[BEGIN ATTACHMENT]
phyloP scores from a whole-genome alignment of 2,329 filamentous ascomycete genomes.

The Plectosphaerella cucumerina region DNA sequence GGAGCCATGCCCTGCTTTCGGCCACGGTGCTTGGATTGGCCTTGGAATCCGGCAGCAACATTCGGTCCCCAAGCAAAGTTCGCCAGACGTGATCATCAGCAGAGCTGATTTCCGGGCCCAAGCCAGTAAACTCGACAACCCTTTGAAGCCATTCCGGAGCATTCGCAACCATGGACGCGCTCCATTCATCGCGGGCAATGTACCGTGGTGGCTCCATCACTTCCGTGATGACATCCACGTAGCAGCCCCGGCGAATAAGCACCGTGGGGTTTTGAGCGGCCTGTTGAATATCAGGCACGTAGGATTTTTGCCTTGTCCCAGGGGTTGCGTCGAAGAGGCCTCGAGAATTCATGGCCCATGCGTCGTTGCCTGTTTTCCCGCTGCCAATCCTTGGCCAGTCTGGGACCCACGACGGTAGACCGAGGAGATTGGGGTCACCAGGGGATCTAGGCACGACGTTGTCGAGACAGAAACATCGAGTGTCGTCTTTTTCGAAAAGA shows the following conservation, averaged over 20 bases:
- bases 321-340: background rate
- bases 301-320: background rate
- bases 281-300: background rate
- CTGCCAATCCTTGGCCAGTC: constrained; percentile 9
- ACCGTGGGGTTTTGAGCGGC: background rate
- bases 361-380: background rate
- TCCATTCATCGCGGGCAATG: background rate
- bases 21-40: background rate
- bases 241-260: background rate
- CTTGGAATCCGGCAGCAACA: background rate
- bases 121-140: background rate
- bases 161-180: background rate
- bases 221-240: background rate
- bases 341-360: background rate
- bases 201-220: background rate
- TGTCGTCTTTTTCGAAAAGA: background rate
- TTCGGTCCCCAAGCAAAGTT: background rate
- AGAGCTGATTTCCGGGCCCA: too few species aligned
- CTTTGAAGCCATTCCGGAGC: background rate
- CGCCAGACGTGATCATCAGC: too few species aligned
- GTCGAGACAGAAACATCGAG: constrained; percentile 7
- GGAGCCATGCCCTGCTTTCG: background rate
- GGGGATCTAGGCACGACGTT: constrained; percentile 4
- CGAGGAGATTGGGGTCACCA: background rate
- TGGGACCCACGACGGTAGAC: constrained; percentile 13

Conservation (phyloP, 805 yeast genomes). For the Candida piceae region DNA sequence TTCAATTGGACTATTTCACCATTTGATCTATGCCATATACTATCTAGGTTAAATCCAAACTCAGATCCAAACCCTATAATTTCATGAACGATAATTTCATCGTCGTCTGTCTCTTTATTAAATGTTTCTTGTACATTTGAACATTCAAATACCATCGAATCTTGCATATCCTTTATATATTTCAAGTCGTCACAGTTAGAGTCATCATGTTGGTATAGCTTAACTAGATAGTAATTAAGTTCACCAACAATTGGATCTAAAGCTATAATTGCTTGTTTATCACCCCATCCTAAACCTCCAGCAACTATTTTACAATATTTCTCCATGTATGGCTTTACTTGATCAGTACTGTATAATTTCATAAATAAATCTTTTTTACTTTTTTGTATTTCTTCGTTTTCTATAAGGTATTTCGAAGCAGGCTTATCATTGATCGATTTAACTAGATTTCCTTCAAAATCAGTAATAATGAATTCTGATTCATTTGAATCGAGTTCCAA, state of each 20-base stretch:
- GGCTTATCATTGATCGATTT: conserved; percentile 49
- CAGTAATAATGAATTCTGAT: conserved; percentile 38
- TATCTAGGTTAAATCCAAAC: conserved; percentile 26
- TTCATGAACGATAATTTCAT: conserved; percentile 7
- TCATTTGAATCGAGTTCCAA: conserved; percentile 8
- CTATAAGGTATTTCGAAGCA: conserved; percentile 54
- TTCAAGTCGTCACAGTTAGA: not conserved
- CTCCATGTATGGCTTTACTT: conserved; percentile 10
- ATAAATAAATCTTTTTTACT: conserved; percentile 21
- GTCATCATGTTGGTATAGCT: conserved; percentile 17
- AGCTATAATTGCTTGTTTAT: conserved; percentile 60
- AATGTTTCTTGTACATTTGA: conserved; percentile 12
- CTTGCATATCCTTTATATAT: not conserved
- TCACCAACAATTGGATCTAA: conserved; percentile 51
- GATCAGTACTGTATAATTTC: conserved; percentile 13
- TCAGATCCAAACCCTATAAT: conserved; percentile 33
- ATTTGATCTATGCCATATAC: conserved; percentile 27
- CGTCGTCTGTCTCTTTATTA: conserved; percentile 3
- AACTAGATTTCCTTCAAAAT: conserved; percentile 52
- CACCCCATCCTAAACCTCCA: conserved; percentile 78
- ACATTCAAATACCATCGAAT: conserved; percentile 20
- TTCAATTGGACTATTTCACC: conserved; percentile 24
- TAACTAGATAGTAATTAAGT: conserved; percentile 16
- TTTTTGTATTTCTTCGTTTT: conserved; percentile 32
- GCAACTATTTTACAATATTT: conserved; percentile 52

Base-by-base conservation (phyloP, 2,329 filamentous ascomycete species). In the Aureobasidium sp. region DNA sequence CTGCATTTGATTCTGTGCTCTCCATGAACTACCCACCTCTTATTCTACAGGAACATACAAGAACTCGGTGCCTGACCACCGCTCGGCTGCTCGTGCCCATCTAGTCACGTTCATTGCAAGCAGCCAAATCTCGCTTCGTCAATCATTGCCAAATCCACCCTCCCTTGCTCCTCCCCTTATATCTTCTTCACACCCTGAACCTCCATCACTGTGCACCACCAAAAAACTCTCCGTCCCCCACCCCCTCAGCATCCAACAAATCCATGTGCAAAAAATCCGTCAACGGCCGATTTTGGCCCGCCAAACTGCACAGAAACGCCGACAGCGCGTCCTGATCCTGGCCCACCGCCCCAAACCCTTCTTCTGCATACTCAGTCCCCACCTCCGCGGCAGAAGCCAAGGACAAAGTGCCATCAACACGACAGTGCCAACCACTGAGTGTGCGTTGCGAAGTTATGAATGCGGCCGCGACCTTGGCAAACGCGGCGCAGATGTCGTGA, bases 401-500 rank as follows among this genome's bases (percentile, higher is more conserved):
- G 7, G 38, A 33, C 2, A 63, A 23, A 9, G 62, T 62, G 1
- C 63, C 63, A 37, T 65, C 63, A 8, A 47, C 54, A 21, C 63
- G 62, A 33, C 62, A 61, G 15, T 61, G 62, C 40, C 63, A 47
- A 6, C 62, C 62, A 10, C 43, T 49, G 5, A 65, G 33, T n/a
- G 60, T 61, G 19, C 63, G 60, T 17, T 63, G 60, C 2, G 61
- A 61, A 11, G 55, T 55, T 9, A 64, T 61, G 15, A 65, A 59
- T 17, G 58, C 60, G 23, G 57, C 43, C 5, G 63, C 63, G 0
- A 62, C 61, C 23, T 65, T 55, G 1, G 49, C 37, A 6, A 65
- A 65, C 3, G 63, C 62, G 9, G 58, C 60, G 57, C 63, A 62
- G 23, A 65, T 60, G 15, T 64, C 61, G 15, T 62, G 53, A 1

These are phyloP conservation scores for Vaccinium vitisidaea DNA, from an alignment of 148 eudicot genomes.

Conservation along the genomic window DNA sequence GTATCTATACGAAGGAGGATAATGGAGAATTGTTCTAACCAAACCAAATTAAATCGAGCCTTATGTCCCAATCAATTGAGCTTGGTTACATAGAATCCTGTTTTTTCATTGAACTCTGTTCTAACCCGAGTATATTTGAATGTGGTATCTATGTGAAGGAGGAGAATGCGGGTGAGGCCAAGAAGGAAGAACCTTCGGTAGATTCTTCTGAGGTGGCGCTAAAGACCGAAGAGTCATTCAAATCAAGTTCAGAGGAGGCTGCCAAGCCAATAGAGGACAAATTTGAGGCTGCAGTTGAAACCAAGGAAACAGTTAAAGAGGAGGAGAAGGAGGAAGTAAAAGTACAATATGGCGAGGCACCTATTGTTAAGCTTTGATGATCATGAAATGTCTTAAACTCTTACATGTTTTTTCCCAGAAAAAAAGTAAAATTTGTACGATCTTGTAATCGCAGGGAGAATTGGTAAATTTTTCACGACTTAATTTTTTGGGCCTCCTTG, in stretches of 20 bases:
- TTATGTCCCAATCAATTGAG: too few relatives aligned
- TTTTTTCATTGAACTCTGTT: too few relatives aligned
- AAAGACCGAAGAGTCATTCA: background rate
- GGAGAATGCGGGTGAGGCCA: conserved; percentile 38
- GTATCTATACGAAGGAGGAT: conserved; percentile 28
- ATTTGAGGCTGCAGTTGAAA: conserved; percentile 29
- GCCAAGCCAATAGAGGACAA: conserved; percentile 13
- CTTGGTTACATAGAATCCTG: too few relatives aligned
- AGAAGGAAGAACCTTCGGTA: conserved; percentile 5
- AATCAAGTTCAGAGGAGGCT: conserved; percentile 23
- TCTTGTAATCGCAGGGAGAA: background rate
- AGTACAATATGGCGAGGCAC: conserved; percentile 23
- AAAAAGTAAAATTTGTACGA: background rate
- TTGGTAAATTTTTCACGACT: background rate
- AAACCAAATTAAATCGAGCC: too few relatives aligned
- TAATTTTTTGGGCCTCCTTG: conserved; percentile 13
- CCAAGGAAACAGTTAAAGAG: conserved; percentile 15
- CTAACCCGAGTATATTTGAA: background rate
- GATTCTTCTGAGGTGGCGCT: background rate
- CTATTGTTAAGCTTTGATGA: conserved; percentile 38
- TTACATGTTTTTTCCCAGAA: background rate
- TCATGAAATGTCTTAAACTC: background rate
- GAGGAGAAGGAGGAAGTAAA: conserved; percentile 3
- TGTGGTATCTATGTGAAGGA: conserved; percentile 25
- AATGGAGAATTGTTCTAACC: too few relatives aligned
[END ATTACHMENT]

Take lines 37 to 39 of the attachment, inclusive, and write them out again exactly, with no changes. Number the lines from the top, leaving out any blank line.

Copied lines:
- ATAAATAAATCTTTTTTACT: conserved; percentile 21
- GTCATCATGTTGGTATAGCT: conserved; percentile 17
- AGCTATAATTGCTTGTTTAT: conserved; percentile 60